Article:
Schools Choose ‘Danielson’ Model For New Teacher Evaluations

State mandated change will be phased in this year, with full implementation next year, officials say

Mahwah teachers will begin to be evaluated according to a new model this year, Interim Superintendent Dr. Karen Lake said Wednesday.

The “Danielson Model,” developed by Princeton-based educational consultant Charlotte Danielson, is one of the options the state has offered as part of its teacher evaluation overhaul.

As per state requirements, the new system will begin to be implemented in this year, and will be fully implemented next school year, Lake said. The district has already had one meeting with administrators about the model, and plans to discuss it with the entire teaching staff at an upcoming meeting before the first day of school, she said.

Though Lake commented that the Danielson Model is “not so different from what we are currently doing,” the change-over will not happen immediately. The first evaluations of the year will be carried out the old way, she said.

According to a January NY Times article, the Danielson model emphasizes four areas in terms of teacher evaluations: “the quality of questions and discussion techniques; a knowledge of students’ special needs; the expectations set for learning and achievement; and the teacher’s involvement in professional development activities. The section for assessing the strength of the classroom-learning environment has 15 criteria — down to the placement of furniture.”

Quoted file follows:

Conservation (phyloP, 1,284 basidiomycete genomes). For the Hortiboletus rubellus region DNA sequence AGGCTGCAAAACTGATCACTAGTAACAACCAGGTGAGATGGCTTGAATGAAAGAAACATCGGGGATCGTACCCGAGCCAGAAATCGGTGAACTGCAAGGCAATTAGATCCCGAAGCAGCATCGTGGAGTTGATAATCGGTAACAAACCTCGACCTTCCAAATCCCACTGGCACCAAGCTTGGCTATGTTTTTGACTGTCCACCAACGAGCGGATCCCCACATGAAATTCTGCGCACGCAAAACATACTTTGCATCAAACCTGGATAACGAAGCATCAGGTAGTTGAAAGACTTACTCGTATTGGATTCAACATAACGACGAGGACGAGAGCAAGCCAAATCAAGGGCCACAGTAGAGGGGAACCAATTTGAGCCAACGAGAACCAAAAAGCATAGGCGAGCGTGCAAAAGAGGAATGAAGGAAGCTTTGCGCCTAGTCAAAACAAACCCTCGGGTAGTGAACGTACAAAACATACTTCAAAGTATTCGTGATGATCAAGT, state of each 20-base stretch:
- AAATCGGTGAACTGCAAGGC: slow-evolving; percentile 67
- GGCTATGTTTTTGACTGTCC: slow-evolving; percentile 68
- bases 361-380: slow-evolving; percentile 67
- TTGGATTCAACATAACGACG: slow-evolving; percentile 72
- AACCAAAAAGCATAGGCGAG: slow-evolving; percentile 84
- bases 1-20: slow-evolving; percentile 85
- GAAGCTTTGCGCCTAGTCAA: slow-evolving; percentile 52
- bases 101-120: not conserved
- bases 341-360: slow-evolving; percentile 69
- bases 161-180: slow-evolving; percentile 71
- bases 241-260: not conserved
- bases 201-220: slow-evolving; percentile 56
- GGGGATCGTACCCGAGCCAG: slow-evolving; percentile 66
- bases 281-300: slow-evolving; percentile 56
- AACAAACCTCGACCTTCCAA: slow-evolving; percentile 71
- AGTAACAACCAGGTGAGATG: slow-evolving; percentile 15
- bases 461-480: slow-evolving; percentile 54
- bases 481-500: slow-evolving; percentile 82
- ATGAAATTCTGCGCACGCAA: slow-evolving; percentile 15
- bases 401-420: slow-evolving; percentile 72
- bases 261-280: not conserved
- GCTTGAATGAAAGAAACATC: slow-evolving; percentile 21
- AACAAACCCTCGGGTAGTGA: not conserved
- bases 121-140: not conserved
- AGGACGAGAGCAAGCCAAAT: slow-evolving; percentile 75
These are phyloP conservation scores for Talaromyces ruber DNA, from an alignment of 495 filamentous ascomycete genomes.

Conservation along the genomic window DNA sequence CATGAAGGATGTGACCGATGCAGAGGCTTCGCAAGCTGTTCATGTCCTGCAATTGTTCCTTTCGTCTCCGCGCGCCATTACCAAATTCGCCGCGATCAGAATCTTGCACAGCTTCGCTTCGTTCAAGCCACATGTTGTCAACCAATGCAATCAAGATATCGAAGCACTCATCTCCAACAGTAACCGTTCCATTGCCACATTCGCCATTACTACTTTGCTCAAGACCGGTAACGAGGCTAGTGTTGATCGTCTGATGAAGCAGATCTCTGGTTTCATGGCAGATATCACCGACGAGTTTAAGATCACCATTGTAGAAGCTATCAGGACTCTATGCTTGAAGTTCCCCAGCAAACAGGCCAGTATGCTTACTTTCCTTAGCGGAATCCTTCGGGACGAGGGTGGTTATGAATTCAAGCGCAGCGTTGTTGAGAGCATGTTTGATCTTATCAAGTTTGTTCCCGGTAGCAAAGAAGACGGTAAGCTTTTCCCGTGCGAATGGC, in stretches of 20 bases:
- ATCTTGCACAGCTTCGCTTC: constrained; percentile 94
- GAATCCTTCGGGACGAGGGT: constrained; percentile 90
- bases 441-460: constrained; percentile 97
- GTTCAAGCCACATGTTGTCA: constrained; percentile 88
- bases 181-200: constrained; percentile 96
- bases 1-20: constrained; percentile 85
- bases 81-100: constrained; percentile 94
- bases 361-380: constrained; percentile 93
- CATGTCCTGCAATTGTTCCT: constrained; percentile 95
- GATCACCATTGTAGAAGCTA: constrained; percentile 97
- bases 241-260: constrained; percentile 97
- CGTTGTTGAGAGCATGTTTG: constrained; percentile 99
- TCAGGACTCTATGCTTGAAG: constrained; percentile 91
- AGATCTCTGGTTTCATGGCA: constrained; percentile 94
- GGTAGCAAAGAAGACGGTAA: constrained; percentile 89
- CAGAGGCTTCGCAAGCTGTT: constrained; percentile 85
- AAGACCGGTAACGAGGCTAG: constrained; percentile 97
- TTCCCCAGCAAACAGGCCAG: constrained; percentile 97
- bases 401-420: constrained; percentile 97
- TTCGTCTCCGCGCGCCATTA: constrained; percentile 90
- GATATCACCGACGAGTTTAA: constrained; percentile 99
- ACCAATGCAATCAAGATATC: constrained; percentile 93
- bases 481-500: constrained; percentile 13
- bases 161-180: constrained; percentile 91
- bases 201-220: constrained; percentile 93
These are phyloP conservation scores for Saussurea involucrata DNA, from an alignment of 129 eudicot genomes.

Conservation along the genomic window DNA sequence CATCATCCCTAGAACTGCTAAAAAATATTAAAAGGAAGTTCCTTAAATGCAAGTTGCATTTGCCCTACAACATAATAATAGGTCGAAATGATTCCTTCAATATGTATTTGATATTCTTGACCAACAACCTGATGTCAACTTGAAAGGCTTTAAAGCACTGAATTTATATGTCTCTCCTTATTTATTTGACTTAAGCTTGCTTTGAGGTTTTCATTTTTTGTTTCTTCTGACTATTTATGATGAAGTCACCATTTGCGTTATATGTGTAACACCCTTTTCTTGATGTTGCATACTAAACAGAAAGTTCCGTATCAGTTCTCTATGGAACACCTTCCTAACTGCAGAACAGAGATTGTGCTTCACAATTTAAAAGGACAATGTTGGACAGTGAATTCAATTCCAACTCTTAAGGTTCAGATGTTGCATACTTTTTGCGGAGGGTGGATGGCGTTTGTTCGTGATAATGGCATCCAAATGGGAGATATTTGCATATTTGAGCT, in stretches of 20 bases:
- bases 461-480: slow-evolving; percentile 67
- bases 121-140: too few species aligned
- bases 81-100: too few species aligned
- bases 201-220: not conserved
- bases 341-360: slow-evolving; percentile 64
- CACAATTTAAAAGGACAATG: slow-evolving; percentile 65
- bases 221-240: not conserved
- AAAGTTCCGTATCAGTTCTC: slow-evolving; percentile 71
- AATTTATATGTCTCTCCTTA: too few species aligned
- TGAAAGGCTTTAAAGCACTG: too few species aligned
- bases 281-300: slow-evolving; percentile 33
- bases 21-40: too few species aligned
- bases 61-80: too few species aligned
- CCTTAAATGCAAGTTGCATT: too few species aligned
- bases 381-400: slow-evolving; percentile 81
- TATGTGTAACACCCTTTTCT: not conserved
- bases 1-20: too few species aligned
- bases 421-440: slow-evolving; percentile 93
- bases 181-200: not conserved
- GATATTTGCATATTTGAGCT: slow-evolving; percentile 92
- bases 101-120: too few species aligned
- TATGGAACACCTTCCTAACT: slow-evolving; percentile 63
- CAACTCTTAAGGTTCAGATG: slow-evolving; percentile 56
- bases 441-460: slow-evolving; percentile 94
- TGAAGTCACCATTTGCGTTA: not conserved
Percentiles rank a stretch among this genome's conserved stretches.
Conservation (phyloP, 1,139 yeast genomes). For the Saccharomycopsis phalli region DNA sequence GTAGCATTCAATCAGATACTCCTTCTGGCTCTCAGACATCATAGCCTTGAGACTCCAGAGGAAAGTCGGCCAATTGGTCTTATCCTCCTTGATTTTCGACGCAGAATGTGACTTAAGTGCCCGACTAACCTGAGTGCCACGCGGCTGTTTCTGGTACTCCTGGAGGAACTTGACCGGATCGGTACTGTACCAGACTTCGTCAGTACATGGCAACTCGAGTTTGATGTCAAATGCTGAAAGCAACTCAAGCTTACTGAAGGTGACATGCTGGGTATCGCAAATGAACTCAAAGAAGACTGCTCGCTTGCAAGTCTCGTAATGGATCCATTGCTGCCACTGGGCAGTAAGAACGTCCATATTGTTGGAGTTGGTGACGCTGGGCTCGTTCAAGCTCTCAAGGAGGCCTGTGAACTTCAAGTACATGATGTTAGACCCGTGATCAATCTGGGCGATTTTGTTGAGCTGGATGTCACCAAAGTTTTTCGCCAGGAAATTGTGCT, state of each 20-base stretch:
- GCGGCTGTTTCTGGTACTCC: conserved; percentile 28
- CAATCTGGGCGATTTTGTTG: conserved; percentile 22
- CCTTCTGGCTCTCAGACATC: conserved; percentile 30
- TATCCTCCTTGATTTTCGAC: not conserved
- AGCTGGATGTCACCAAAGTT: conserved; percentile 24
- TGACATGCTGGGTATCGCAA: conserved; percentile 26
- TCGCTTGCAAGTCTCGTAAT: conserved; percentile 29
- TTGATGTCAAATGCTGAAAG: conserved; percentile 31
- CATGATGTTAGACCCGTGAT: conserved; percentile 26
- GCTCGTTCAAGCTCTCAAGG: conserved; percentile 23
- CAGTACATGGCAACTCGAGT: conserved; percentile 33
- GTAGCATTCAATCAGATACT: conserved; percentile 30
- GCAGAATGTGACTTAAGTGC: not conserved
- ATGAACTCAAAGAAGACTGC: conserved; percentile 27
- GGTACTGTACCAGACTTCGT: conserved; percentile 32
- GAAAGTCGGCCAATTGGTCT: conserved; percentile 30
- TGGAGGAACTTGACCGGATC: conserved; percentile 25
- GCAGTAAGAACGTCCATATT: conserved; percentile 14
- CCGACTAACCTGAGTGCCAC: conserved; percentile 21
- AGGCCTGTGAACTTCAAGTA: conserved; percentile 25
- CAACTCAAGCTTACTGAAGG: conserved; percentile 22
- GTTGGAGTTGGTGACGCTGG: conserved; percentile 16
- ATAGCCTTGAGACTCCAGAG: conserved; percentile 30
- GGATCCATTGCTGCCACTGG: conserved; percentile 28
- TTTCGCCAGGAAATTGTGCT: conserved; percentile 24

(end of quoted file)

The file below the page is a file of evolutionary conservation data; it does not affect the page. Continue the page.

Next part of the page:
The method also contains training for administrators on how to carry out the evaluations, and is designed to provide meaningful feedback on how teachers can improve and correct any issues it identifies, the report says.

According to NJSpotlight.com, about 30 percent of New Jersey schools already use the model, and so far it has proven most popular amongst the state-offered options for new evaluation systems.

Lake said she thinks uniformity will be the one major takeaway from the change over to the state’s new system. “The most important thing will be uniformity across the state in terms of the teacher evaluation process,” she said. “I think that will be the major difference.”


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Andy Schmidt August 30, 2012 at 11:44 AM
I wish the school board would develop a standard "exit interview" form for teachers and principals that would invite parents to provide feedback and insight AFTER a school year that the administration otherwise might never hear. While that kind of "anecdotal" evidence can never be used for an evaluation (because there is a good chance that much of the feedback might be based on isolated incidents for which there may be more than one explanation) - it would identifying scenarios that repeat year after year and thus point to potential areas of improvement for certain staff members and/or schools. There are staff members that every year receive raving reviews by different parents and there are staff members that are known to have problems that year after year a new group of students are subjected to! Focusing positive and negative attention on both would be an opportunity to reward excellence and address inferiority.
Maria August 30, 2012 at 03:22 PM
I agree with Andy 100%.


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